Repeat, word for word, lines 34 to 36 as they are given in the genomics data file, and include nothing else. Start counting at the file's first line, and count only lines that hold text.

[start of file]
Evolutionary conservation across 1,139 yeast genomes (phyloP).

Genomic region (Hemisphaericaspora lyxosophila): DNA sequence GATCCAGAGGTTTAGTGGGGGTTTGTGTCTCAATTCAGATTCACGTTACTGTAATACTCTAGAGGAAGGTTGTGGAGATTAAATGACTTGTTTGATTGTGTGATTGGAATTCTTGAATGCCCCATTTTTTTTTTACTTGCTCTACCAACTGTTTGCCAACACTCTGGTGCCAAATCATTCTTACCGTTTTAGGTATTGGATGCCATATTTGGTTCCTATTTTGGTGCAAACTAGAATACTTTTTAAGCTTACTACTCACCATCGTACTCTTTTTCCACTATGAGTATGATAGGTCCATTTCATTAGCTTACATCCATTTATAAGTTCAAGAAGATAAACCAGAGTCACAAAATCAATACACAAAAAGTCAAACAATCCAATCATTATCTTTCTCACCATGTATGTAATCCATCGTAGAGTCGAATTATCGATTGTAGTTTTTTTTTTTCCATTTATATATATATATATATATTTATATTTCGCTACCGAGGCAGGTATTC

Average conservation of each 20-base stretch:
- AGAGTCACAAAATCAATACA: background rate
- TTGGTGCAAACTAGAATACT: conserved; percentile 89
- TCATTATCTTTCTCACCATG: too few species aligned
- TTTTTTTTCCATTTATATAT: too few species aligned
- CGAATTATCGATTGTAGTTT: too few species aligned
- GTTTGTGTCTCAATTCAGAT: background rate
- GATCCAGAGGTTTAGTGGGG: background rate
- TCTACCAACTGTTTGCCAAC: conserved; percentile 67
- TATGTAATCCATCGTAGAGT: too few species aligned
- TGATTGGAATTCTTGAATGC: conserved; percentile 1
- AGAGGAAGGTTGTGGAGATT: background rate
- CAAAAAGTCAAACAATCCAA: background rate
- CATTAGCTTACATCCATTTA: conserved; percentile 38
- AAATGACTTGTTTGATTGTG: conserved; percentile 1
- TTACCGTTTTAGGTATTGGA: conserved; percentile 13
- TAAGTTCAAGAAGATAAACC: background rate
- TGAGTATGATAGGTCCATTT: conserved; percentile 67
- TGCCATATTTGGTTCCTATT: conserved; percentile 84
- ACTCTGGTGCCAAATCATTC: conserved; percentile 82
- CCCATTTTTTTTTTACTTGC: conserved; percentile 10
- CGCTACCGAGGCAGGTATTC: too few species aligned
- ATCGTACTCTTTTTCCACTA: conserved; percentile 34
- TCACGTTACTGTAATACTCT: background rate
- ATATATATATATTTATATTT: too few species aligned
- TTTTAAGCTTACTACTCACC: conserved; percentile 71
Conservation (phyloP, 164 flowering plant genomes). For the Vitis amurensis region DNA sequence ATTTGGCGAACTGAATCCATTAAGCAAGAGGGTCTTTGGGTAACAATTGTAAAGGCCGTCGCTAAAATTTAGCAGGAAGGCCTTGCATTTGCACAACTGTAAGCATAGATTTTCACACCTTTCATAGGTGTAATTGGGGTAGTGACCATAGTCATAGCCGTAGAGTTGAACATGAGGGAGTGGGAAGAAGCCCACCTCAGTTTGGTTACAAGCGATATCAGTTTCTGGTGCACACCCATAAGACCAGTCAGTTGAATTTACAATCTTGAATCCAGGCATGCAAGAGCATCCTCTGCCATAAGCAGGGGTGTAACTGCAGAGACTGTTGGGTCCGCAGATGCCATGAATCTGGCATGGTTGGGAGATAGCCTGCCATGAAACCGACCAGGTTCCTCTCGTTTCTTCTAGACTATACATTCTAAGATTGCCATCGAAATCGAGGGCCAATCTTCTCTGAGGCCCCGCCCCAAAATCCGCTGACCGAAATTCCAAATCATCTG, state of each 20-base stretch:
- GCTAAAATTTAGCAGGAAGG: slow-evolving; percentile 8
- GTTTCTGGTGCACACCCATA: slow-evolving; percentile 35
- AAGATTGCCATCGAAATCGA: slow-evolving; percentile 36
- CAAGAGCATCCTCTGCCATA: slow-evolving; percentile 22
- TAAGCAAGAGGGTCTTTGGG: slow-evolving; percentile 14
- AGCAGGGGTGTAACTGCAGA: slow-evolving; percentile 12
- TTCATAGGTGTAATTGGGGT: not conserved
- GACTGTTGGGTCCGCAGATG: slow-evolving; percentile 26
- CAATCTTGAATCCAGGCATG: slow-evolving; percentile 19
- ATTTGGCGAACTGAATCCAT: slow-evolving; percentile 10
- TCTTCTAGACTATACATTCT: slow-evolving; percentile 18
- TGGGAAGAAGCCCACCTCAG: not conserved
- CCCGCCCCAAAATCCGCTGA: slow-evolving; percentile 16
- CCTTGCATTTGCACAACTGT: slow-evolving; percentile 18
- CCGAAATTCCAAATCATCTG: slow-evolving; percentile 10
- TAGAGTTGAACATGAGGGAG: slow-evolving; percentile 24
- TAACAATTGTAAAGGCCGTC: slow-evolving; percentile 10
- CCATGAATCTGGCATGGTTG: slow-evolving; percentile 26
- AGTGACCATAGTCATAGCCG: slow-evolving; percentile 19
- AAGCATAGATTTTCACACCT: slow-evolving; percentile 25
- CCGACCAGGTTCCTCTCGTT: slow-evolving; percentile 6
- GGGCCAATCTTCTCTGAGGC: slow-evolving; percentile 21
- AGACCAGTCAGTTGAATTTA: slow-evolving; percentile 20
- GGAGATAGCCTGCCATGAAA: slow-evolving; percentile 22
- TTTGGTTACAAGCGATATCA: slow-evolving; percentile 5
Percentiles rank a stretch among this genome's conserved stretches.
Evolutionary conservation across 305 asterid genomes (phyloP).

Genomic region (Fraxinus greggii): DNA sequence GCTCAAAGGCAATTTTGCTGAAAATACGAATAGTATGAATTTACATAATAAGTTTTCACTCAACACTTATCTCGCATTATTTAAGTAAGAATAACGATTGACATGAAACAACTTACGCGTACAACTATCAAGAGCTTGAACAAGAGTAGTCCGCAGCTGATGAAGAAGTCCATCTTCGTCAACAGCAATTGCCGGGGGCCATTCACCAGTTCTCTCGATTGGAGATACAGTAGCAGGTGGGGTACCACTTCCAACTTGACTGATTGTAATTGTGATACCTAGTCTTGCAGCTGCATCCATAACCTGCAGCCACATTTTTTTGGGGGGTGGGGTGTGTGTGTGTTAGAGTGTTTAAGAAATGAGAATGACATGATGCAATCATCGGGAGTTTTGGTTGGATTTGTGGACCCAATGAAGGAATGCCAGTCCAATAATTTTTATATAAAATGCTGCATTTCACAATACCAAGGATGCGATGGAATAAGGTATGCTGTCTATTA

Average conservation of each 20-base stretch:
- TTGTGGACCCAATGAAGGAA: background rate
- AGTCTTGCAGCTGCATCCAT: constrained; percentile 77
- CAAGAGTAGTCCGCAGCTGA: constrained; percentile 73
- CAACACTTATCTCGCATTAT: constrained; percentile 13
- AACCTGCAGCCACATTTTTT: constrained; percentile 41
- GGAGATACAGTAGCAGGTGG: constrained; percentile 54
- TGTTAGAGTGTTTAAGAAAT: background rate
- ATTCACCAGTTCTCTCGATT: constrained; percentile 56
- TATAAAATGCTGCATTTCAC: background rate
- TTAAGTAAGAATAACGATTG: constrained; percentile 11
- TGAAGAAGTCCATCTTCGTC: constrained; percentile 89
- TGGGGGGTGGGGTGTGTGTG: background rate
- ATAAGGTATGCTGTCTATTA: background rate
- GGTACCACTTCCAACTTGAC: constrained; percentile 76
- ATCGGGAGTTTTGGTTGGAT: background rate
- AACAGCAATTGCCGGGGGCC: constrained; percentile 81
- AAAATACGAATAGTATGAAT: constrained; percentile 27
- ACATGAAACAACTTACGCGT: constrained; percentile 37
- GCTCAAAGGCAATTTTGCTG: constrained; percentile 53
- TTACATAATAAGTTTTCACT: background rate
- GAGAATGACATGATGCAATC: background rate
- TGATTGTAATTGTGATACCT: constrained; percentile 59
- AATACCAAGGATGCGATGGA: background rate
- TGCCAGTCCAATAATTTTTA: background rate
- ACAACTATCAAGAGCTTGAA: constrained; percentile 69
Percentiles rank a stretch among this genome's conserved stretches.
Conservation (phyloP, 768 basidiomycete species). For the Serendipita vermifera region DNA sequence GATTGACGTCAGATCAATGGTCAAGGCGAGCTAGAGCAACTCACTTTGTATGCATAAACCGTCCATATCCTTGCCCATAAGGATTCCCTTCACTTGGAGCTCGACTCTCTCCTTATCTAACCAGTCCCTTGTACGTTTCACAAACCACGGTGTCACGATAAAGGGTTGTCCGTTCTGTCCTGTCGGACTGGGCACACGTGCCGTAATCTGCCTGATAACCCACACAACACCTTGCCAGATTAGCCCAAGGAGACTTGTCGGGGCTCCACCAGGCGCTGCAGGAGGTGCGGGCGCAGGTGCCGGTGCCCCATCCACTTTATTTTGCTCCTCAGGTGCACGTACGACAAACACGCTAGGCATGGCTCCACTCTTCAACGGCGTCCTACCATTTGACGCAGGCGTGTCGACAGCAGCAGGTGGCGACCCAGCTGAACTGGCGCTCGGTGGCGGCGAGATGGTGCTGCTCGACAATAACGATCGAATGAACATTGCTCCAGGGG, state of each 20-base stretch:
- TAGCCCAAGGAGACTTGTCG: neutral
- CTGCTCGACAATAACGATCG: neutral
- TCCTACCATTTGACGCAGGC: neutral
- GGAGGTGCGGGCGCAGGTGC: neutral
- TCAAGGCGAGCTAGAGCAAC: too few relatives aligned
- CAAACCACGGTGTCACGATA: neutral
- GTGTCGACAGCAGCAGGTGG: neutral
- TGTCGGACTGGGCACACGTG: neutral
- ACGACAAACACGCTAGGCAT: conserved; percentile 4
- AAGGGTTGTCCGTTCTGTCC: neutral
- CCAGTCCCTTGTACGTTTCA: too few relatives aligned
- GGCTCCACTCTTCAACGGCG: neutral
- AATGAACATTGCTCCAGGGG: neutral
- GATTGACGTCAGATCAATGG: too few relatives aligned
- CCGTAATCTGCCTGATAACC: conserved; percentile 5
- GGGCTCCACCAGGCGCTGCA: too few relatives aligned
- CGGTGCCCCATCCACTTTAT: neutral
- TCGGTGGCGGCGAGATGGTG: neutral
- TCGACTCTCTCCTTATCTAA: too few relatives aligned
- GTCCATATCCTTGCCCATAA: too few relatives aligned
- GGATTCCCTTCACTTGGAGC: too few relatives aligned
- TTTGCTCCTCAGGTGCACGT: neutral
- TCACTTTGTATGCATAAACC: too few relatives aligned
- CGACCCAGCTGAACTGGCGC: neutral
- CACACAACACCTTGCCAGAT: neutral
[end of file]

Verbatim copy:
- TAAGCAAGAGGGTCTTTGGG: slow-evolving; percentile 14
- AGCAGGGGTGTAACTGCAGA: slow-evolving; percentile 12
- TTCATAGGTGTAATTGGGGT: not conserved